In the summer of 1920, Dr. Willard L. Quennell, a graduate of Tufts Medical College, was engaged to serve as superintendent of nurses, Dr. D.M. Greene was chief of surgery, Dr. Hubert S. Northrup served as chief of obstetrics, and Dr. W.O. Merrill was chief of Opthamology and Otorhinolaryngology. From these early years on the medical staff of the Highland Park General Hospital enjoyed a fine reputation for the outstanding quality of the care they provided. (Among the respected names serving on the staff were Dr. Edward Vardon and Dr. Berhardt Friendlander, two surgeons of particular reknown for their surgical skills.) The hospital was also one of the first providing coronary care and intensive care units. When completed, the building possessed five operating rooms, two for general surgery, one each for obstetrics and otorhinolaryngology, and one for emergency cases. There were male and female wards, private and semi-private rooms, children's wards, and a nursery. Over the years, the commitment to high-quality health care required that these facilities be continually upgraded to reflect state-of-the-art understanding of health care standards.
The eagerly-anticipated Nurses' Home was finally ready for opening in April of 1925. The new facility, located directly to the northwest of the main hospital and designed to compliment the 1921 building, contained 100 rooms, along with a lounge reception room, library, dining room, kitchen and private laundry. The first class of nurses trained through the hospital's program, comprising nine students, was graduated in 1924.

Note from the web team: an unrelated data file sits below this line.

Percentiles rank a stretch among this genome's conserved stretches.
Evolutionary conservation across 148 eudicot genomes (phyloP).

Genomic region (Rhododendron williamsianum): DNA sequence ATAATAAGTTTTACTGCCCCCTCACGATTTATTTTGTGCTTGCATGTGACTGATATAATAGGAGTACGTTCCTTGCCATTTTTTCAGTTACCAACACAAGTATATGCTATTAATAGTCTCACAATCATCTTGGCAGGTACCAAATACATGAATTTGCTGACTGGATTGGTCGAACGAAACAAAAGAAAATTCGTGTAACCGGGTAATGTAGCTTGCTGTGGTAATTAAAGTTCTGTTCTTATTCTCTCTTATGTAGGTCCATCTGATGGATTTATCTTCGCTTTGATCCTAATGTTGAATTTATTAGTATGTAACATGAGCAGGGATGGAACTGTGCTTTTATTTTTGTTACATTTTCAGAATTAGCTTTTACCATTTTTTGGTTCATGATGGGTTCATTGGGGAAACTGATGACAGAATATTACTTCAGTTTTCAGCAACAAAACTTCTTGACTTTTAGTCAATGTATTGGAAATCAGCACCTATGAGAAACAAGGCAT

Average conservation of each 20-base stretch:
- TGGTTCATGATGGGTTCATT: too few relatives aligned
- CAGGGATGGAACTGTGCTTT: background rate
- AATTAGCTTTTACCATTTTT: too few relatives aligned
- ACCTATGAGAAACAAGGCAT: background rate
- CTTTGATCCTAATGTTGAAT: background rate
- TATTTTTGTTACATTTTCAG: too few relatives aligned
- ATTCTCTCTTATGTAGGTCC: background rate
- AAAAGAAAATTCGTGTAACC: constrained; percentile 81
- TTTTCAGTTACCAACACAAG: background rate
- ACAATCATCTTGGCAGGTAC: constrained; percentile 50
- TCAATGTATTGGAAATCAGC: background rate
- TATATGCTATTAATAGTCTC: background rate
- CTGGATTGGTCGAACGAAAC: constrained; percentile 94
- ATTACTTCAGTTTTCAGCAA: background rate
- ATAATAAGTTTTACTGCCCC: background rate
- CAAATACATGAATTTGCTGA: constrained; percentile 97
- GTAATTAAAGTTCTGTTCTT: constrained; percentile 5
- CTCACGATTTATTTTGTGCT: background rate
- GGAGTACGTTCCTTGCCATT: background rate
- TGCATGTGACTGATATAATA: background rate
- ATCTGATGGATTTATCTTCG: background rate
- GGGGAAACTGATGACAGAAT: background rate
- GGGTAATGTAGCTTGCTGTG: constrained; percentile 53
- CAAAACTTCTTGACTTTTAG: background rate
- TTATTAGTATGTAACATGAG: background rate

A year and a half later, in October, 1925, the small Contagious Unit located to the rear of the complex, at the southeast, was ready for occupancy. Its sister building, the Psychopathic Unit, was opened in December. These residentially-scaled, two-story structures, detailed in a manner that visually related them to the two large buildings facing on Glendale Avenue, evidenced the then current thinking that patients with contagious and psychiatric disorders required specialized care, but within a setting separated from that of the main hospital. In 1933 the Psychopathic Unit became the home of the hospital's Out-Patient Department.
In 1929 the hospital's kitchen was renovated and "a central serving plan introduced to facilitate the serving of patients' meals and to conserve waste." Ten years later more modernization was undertaken, involving the upgrading of the original heating plant and the construction of a new, separate laundry building adjacent to it. In 1943 the planned addition of a west wing to the main hospital was announced, to be financed by the federal government as part of its war program to supplement hospital facilities in the Detroit metropolitan area. The city was to operate the hospital, and would receive ownership of the new wing following the war. Funds were also allocated for alterations to the existing building. The new wing would add 100 beds to the facility as well as new lecture rooms, and enlarged laboratories. The two-story wing, designed by Detroit architect Clair W. Ditchey to integrate aesthetically with the rest of the complex, was planned to accommodate an additional two stories if these might be desired in the future (which they eventually were, being constructed in 1954). The addition of the new wing to the 1921 building required that the Glendale Avenue facade be recomposed, to achieve a symmetrical appearance, Ditchey situated a new entrance in the center of the western projecting pavilion of the original building.